This book is licensed under a Creative Commons by-nc-sa 3.0 license. See the license for more details, but that basically means you can share this book as long as you credit the author (but see below), don't make money from it, and do make it available to everyone else under the same terms.
This content was accessible as of December 29, 2012, and it was downloaded then by Andy Schmitz in an effort to preserve the availability of this book.
Normally, the author and publisher would be credited here. However, the publisher has asked for the customary Creative Commons attribution to the original publisher, authors, title, and book URI to be removed. Additionally, per the publisher's request, their name has been removed in some passages. More information is available on this project's attribution page.
For more information on the source of this book, or why it is available for free, please see the project's home page. You can browse or download additional books there. To download a .zip file containing this book to use offline, simply click here.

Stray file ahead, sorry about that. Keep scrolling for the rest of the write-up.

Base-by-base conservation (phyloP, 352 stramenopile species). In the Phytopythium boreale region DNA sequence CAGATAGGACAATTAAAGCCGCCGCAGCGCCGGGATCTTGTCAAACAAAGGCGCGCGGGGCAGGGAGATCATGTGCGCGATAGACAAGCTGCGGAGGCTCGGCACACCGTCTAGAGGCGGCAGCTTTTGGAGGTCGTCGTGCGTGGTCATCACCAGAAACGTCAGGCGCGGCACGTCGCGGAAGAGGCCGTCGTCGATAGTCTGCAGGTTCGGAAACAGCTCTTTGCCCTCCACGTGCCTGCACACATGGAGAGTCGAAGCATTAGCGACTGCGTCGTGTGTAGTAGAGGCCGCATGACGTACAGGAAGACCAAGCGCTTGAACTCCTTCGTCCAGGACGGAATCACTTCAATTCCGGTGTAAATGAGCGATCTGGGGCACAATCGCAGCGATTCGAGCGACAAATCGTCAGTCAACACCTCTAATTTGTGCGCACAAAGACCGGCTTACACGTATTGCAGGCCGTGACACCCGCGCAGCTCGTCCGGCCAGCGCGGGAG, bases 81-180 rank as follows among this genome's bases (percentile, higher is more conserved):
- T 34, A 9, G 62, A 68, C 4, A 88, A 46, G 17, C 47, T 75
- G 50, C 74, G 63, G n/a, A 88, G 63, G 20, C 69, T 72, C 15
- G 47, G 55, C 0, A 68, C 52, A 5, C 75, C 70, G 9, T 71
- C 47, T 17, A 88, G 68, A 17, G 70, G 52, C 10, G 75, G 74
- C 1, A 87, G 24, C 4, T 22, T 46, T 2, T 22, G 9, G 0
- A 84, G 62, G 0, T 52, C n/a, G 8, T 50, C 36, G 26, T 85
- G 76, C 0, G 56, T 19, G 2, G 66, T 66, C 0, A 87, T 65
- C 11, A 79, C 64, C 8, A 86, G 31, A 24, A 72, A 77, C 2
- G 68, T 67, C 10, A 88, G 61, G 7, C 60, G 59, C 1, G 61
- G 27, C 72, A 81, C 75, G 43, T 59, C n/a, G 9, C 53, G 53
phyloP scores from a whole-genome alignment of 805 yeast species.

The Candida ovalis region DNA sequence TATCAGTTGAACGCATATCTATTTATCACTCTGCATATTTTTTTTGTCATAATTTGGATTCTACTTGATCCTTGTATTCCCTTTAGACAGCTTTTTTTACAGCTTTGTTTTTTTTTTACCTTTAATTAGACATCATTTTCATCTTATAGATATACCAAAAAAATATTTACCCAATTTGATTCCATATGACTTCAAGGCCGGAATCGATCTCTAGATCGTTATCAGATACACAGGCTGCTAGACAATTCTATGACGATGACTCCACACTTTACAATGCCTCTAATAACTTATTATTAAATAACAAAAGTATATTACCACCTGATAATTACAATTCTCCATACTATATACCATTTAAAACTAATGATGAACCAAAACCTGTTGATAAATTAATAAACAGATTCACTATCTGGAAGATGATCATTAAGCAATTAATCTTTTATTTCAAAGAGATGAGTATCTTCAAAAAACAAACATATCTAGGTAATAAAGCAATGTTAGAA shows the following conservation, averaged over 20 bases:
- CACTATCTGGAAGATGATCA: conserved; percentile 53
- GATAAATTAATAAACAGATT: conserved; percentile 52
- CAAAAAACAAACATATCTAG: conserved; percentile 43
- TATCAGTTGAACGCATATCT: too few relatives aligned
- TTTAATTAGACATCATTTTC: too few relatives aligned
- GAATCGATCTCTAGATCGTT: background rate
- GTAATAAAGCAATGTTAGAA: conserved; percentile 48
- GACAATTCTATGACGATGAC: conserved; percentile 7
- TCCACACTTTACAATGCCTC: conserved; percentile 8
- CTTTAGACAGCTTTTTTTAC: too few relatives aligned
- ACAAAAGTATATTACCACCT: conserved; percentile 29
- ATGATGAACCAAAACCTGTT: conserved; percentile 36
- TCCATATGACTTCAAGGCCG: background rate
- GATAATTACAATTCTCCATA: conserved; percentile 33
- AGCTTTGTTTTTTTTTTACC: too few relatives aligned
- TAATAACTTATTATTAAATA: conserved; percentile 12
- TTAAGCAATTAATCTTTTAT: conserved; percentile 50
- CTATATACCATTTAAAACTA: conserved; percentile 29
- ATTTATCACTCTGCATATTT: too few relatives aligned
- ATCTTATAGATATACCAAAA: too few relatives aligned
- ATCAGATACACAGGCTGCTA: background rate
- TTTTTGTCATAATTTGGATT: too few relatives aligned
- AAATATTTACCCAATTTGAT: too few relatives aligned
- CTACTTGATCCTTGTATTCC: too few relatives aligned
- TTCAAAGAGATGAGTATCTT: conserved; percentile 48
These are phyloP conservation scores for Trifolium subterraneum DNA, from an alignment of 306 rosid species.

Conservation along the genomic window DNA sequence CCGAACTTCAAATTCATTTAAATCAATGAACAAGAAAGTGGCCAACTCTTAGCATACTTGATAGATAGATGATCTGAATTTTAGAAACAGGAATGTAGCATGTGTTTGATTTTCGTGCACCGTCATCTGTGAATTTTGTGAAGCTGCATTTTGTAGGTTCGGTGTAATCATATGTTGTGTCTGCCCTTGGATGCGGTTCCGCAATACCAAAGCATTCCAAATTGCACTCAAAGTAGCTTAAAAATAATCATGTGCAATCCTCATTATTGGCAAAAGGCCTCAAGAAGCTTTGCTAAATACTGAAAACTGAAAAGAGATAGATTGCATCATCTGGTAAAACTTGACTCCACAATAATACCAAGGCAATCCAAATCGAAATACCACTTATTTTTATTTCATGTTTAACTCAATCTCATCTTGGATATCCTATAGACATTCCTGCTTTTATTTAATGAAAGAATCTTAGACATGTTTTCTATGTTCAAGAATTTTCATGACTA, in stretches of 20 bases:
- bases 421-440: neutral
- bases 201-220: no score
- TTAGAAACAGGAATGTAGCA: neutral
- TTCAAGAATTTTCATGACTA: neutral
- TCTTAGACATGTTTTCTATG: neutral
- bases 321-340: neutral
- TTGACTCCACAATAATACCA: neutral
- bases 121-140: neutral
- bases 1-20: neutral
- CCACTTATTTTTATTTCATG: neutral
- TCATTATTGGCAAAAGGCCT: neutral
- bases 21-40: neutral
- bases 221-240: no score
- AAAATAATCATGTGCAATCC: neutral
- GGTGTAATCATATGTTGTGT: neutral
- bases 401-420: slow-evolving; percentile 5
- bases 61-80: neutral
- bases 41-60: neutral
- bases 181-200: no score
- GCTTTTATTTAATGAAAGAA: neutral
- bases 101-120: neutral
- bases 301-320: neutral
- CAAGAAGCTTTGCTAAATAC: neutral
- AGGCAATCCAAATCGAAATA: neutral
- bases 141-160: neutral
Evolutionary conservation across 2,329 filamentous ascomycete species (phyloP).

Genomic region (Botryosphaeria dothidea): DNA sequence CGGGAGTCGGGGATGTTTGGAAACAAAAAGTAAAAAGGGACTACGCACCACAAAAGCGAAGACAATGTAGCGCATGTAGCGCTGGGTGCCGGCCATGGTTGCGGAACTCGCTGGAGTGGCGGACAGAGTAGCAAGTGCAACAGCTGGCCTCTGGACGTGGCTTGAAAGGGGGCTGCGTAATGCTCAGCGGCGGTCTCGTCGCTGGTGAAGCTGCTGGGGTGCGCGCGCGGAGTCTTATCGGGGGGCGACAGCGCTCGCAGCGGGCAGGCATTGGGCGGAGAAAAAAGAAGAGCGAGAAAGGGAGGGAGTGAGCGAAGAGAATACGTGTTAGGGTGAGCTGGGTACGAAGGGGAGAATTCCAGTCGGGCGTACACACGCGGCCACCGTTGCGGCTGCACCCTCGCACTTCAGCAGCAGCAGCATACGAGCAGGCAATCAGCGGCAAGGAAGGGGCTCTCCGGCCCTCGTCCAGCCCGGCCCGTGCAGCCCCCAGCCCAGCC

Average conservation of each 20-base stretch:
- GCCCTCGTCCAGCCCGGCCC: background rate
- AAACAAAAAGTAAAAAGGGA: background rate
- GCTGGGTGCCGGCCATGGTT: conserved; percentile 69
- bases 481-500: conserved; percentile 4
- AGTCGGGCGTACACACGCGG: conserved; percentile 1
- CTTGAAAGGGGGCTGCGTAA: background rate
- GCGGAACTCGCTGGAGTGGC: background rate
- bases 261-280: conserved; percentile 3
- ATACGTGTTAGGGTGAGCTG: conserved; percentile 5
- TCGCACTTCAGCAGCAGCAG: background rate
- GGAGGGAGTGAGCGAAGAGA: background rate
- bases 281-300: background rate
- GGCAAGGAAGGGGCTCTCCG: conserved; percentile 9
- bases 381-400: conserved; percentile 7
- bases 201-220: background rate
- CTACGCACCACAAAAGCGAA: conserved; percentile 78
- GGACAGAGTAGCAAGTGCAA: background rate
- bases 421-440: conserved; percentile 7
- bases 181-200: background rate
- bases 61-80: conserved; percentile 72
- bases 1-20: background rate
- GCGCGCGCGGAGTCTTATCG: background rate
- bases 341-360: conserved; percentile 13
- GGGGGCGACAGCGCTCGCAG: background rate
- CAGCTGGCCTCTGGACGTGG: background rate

The schedule develops as the project moves from its early conceptual phase into the execution phase.
When the scope of the project is being determined, a simple schedule that shows the major tasks and approximate start and end dates is developed to allow senior management to make decisions about the scope of the project. Detail is not required at this stage because entire tasks might be dropped from the scope, or the whole project might not be approved.
If the project is chosen, a master schedule is created. It has major events and dates such as the starting date and the completion date. The master schedule is often part of a contract. Changes to the master schedule must be approved using a documented change process with approval by the project sponsor and client.
To execute the master schedule, the major activities are broken down into smaller activities and resources are assigned to those activities. The most detailed versions or portions of the schedule may be developed a few weeks prior to the execution of those activities and are called two-week plansThe most detailed version or portion of the schedule that is developed a few weeks prior to the execution of those activities.. Portions of the master schedule that affect particular vendors might be sent to them so they can provide detailed activities that they would perform.
Choose an activity that you are considering and describe a conceptual schedule for it. Limit the schedule to between five and ten major sections. Make a rough estimate of the duration and cost of each phase.